(CNN) - Mitt Romney's senior adviser Ed Gillespie said Wednesday in a CNN interview that he did not know when his candidate would balance the federal budget, the day after Romney's new vice presidential candidate, House Budget Committee Chairman Paul Ryan, said the campaign had not yet "run the numbers."
Romney, meanwhile, was on the campaign trail this week praising Ohio Gov. John Kasich's understanding "that it's government's job to balance budgets" and saying his plan would "get us to a balanced budget faster than the plan [Ryan] originally put forward" - while providing few details about how he would balance the federal budget, which he said in June would be reached "within eight to 10 years."
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Obama's most recent federal budget, released last spring, projects the deficit would be reduced over the next ten years, but does not forecast balance in that time.
The Congressional Budget Office estimates the federal budget shortfall so far this fiscal year is $975 billion, according to a report released earlier this month - and that with two months remaining in the federal government's fiscal year.
Gillespie said on CNN's "The Situation Room" that he was unsure of how many years it would take for the federal government to balance spending and revenue levels.
"I'm not sure of that myself, actually," he told CNN's Wolf Blitzer. "I'll get back to you though. I'm sure it's on our website."
In June, Romney told private sector leaders at the Business Roundtable that he would balance the federal budget within a decade, in large part through cuts.
"I will in my first 100 days take action to eliminate government programs, to send a lot of government programs back to states - where I limit the rate of growth at inflation - and to cut back the number of federal employees through attrition," he said. "And those things save about $500 billion a year by my fourth year in office - if I am lucky enough to be elected - and get us to a balanced budget within eight to 10 years."
Romney's Plan for Jobs and Economic Growth, titled "Believe in America," stresses the importance of a balanced budget, but does not lay out a timeframe.
"To return the United States to the path of fiscal discipline, America must cut its government spending, cap that spending at a sustainable level, and pass a Balanced Budget Amendment to the Constitution," the plan reads.
Ryan, who was announced on Saturday as Romney's running mate, said on Tuesday that he, too, was unsure when the Romney plan would achieve balance. The seven-term congressman from Wisconsin has authored his own budget plans, which many Republicans, including Romney, have received warmly, although Romney has not adopted the Ryan plan as a plank of his platform.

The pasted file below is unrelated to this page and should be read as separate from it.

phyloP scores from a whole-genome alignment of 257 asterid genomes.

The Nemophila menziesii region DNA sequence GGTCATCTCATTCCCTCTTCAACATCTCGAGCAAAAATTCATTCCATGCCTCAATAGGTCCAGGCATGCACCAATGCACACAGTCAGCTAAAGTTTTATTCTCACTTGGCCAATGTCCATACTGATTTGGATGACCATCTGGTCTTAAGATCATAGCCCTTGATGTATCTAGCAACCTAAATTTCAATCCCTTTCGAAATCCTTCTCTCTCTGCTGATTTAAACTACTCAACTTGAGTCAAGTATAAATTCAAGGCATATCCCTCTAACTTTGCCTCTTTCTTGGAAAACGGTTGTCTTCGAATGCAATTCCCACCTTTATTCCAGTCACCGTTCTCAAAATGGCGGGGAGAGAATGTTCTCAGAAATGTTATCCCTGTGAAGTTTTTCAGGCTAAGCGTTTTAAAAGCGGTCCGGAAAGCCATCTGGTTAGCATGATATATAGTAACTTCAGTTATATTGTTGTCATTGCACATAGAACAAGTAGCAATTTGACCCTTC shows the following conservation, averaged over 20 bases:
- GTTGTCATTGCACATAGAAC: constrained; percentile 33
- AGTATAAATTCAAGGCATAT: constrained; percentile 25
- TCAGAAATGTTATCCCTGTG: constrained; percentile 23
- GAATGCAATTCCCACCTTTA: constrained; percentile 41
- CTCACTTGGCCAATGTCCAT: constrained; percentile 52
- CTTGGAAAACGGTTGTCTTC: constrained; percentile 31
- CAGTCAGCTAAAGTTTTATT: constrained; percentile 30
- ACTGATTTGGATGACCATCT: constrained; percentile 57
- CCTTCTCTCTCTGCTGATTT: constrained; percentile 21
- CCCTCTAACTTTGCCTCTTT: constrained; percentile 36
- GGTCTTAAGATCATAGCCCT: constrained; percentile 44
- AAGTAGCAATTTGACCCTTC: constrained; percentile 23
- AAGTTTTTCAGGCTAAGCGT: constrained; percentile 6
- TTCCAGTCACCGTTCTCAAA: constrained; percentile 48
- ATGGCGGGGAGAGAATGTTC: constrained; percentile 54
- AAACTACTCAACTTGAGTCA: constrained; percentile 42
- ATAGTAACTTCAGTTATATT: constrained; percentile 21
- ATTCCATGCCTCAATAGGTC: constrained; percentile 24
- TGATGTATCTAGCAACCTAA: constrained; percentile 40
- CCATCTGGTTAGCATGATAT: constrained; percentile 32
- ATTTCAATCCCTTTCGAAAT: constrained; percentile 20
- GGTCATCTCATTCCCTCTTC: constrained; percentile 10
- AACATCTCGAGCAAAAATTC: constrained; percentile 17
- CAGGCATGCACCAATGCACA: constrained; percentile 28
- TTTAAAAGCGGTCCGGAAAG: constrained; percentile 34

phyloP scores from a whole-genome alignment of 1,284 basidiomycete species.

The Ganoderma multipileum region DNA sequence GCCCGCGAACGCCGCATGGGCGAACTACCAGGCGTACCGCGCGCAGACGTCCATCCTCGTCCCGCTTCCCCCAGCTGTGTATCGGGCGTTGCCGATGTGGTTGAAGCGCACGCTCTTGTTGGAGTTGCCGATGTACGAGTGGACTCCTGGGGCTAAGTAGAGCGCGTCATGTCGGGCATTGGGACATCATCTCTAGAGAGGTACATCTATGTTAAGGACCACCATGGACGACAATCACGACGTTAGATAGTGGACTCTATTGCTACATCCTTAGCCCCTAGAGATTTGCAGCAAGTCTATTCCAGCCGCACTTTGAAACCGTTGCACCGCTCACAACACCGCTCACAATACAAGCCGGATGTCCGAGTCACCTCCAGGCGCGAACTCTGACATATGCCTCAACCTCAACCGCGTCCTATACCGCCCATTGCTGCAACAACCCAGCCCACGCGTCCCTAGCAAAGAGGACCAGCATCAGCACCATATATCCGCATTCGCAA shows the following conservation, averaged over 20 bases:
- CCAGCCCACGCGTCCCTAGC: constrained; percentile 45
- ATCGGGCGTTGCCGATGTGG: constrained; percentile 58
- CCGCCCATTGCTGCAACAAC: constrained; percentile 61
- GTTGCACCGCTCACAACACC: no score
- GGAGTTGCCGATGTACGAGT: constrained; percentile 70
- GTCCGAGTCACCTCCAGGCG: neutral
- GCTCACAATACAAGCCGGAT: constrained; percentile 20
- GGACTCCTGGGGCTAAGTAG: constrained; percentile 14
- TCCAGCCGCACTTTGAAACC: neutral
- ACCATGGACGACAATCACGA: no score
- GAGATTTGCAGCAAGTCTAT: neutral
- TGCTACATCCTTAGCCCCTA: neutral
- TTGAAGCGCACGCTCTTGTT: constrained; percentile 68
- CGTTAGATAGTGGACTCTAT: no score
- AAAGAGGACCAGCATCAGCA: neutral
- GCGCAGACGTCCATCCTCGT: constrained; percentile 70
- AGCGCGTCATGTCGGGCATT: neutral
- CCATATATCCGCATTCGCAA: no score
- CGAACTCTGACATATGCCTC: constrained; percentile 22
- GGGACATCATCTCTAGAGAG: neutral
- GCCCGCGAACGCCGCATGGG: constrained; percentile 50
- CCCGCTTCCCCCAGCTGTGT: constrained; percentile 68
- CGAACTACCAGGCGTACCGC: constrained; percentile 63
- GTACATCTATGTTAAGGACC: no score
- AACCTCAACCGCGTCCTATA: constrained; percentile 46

"Well I don't know exactly when it balances because we haven't - I won't get wonky on you, but we haven't run the numbers on that specific plan," Ryan said on Fox News Tuesday. "The plans that we've offered in the House balance the budget."
Former Minnesota Gov. Tim Pawlenty, a high-profile surrogate for Romney, on Wednesday defended the GOP candidate's plan.
"First of all, we know that Governor Romney's plan moves towards and puts the country on a path towards balancing the budget much more rapidly and dramatically than President Obama has in mind, which is trillion dollar deficits as far as the eye can see, and the debt and the deficit growing," he said on CNN's Starting Point.
For the administration's part, the budget Obama unveiled earlier this year - which was understood to have little chance of becoming law - forecast the 2013 shortfall to be $901 billion. His budget predicts the deficit shrinking to $704 billion by 2022 but does not place a premium on achieving balance in the near term.
Meanwhile, Romney said in a separate interview Wednesday morning that Ryan's plan was a "a serious and important effort to try to get America on track to have a balanced budget." His plan, he said, would reach balance faster than Ryan's.
And while campaigning in Ohio on Tuesday, Romney praised the state's governor's budget chops.
We've got a governor here in Ohio who understands what needs to be done," Romney told supporters in Chillicothe, Ohio. "He's a guy that understands that it's government's job to balance budgets. And he did it here in the state of Ohio. And he did it without raising taxes. In fact, he cut some taxes to make Ohio a better place to create a job. Isn't that what we need in Washington, DC?"
Romney's "Believe in America" plan points to his own experience balancing the budgets of the 2002 Salt Lake City Winter Olympics and of Massachusetts when he was governor.
"He cut taxes nineteen times, balanced the budget without raising taxes and slashed red tape for businesses," the plan reads. "By 2007, when Romney left office, the state had accumulated a $2 billion cash cushion in a rainy day fund."
On the stump this week, Romney has said his plan for economic growth includes energy independence, education, opening doors for trade and dealing with those who trade unfairly, cutting spending and shrinking deficits, and supporting small businesses.
- CNNMoney's Charles Riley and Jeanne Sahadi contributed to this report
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